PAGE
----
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Re: Linux Core Consortium

> > me
> Ian Murdock (quotes out of order)

> > If the LSB only attempts to certify things that haven't forked, then
> > it's a no-op.  Well, that's not quite fair; I have found it useful to
> > bootstrap a porting effort using lsb-rpm.  But for it to be a software
> > operating environment and not just a software porting environment, it
> > needs to have a non-trivial scope, which means an investment by both
> > ISVs and distros.
> That's precisely what we're trying to do. :-)

The context of my remark was your claim that "by definition, the LSB
codifies existing
standards, i.e., things everyone already agree[s] with".  If that's
true, then the LSB doesn't represent a non-trivial investment on the
distros' part, and no one should be surprised that the ISVs don't care
about it.  Agreeing on a set of LCC binaries would be non-trivial for
the distros but its entire justification would be that it's trivial
for the ISVs.  That would be fine (on the assumption that ISV success
is what matters) except that I don't think it will work.

I respect your efforts to make commercial software on Linux more
viable.  But be careful what you wish for -- you might get it.  Make
it impossible to remove implementation warts because the binaries are
more authoritative than the specification, and pretty soon you have a
thriving ISV market -- for antivirus software, system repair
utilities, interface hacks, and virtual machines to graft
unreproducible system images onto new hardware.

> Wishing the ISVs operated a different way doesn't really get us any
> closer to a solution..

You seem to have missed my point.  I don't "wish" for ISVs to operate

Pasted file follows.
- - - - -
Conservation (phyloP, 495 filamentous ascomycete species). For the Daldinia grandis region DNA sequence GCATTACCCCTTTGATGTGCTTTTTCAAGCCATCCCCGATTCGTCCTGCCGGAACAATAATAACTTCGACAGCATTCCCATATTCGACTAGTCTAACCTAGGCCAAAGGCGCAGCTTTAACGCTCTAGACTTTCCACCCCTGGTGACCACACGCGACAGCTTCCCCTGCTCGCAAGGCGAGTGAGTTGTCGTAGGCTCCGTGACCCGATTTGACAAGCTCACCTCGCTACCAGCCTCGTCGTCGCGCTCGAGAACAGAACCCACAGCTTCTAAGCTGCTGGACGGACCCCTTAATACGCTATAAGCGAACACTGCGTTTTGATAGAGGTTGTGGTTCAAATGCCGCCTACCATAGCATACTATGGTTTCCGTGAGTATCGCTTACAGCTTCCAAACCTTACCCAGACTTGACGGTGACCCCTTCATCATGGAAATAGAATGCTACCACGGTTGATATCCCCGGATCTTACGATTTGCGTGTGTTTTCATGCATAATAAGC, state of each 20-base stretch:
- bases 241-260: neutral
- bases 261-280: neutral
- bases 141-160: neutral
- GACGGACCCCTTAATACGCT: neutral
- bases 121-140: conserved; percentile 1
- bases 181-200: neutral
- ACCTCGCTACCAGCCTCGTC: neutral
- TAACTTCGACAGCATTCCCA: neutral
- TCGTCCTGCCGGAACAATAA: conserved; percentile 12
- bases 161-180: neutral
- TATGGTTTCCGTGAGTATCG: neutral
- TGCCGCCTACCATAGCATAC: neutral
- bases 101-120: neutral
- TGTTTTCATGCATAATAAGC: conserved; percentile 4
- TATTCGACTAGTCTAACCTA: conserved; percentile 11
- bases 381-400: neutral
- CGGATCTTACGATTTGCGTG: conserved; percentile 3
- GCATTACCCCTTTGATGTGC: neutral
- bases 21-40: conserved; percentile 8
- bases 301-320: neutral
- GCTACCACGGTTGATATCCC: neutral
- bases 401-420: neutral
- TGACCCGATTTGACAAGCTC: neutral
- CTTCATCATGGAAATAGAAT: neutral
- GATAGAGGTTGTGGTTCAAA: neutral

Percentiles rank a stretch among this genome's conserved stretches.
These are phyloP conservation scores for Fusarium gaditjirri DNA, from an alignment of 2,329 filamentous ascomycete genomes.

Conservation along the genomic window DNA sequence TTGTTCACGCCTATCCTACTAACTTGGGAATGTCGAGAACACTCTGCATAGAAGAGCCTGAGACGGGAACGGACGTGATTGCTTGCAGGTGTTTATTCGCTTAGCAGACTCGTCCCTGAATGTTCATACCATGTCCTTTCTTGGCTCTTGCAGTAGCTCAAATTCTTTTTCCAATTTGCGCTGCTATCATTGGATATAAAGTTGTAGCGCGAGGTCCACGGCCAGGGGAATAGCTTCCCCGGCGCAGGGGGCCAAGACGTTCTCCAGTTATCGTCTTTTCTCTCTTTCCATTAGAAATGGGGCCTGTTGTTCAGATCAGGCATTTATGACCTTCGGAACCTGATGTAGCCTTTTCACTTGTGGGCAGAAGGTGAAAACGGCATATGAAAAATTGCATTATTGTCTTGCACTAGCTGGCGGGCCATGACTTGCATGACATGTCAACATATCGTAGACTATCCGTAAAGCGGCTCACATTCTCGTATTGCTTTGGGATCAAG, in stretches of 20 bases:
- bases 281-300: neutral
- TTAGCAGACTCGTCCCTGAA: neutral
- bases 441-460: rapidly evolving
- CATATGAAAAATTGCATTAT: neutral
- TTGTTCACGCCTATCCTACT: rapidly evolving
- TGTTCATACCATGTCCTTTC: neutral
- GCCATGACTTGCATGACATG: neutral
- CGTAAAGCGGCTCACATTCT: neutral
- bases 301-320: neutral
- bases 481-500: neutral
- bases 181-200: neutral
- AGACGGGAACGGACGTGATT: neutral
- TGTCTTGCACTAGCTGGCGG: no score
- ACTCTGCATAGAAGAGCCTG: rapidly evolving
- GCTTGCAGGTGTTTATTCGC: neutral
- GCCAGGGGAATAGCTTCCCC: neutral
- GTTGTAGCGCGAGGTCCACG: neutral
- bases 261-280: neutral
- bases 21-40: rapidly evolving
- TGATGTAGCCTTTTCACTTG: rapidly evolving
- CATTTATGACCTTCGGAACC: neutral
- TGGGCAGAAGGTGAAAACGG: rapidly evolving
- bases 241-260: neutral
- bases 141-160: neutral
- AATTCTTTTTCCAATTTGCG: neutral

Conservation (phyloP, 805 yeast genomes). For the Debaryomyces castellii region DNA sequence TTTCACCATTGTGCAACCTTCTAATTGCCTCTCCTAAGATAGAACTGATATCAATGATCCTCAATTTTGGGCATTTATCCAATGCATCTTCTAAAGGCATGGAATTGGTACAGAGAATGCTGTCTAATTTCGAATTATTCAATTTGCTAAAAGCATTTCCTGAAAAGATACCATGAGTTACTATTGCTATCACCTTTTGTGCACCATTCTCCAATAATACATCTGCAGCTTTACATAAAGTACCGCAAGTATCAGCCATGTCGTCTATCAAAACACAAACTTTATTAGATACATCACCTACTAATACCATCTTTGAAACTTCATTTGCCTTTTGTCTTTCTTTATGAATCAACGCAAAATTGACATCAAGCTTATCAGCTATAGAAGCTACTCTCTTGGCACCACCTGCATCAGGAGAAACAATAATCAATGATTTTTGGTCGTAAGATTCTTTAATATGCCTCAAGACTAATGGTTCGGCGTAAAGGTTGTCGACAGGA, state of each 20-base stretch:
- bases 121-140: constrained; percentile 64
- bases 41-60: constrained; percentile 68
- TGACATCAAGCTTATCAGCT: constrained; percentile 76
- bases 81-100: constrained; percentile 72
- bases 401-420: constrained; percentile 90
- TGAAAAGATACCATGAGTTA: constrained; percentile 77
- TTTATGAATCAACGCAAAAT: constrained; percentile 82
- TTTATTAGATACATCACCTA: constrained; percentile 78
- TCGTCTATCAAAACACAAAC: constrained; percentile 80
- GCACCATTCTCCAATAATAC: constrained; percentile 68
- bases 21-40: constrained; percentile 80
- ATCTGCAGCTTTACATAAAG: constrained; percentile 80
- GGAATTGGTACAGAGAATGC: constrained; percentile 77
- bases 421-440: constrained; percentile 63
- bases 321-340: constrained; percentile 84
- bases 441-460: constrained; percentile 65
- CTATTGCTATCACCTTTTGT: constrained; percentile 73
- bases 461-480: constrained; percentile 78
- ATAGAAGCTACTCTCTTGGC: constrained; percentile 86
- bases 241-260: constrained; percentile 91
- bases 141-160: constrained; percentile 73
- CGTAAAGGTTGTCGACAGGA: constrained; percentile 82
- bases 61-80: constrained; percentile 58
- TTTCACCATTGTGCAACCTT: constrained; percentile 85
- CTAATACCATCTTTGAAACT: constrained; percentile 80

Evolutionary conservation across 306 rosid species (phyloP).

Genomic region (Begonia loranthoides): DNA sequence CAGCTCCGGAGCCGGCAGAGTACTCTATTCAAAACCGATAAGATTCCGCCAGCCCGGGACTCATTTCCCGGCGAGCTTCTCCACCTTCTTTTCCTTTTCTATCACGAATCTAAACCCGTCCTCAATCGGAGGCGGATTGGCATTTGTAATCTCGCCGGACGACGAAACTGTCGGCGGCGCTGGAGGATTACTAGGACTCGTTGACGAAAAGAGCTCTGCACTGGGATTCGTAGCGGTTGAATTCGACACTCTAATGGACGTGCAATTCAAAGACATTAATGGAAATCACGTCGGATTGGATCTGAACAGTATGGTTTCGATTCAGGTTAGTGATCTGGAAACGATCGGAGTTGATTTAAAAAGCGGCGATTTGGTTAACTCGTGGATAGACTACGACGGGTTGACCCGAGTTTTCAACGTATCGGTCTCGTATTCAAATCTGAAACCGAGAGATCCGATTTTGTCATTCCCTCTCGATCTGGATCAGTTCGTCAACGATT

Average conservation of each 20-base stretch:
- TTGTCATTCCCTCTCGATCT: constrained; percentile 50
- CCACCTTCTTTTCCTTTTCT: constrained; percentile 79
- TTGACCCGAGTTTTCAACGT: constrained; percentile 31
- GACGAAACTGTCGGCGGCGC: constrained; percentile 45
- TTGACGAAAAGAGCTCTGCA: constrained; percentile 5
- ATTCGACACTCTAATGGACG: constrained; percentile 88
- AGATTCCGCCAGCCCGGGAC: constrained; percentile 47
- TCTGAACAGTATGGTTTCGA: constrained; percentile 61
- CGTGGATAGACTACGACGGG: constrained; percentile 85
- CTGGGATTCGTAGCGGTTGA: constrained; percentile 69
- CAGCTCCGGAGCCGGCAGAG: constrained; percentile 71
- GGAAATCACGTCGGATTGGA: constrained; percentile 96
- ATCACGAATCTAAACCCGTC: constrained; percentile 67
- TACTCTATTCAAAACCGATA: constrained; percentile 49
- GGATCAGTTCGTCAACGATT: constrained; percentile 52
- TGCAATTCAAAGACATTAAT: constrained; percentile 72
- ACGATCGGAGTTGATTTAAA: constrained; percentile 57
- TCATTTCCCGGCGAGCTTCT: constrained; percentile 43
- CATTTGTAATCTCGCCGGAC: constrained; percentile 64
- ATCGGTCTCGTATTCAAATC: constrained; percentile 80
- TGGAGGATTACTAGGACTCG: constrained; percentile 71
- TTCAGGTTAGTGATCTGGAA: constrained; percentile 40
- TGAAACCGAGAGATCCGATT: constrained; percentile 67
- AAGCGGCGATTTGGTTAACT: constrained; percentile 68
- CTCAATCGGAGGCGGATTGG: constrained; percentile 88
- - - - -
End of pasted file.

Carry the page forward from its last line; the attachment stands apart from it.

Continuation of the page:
a different way; I cope daily with the way that they _do_ operate, and
am distressed by proposals that I think will make it worse.  In my
opinion, catering to poor software engineering practice by applying
Holy Penguin Pee to a particular set of "core" binaries is unwise.  I
would have expected you and Bruce to agree -- in fact, to hold rather
more radical opinions than I do -- so I must be missing something. 
Here's the case I would expect a Debian founder to be making.

In short, I don't think that ISVs can afford for their releases to
become hothouse flowers that only grow in the soil in which they
germinated.  It's understandable for ISVs to pressure distros to pool
their QA efforts and to propose that this be done at a tactical level
by sharing binaries.  But I think that's based on a naive analysis of
the quality problem.  Inconsistent implementation behavior from one
build to another is generally accompanied by similar inconsistencies
from one use case to another, which don't magically get better by
doing fewer builds.

The requirement that software run on multiple distros today serves as
a proxy for the much more important requirement that it run on the
same distro today and tomorrow.  It's a poor substitute for testing in
a controlled environment, exposing only functionality which is common
denominator among distros, but that takes skill, understanding, and
labor beyond what ISVs are willing to invest.  In practice, there are
still going to be things that break when bits change out from under
them.  But it makes a great deal of difference whether an ISV is
committed to fixing accidental dependencies on binary internals.

Suppose I want to use an ISV's product on Debian myself, or to support
its use on systems that I control.  Usually the ISV's approach to
Linux is to list a set of supported RedHat and SuSE distributions
(often from years ago) on which they have more or less tested their
software.  That gives me some idea of what its de facto environmental
requirements are.  Then I reverse engineer the actual requirements
(shared library versions, which shell /bin/sh is assumed to be, which
JVM installed where, etc.) and select/adapt Debian packages
accordingly.  This is a pain but at least I get to use competently
packaged open source code for all of the supporting components, and I
can fix things incrementally without expecting much help from the ISV.

If I'm going to go to this trouble, it's actually to my advantage that
Debian packages are completely independently built -- separate
packaging system, separate configure parameters, separately chosen
patches.  I find a lot of things up front that would otherwise hit me
in the middle of an urgent upgrade -- calls to APIs that are supposed
to be private, incorrectly linked shared objects (I do an ldd -r -v on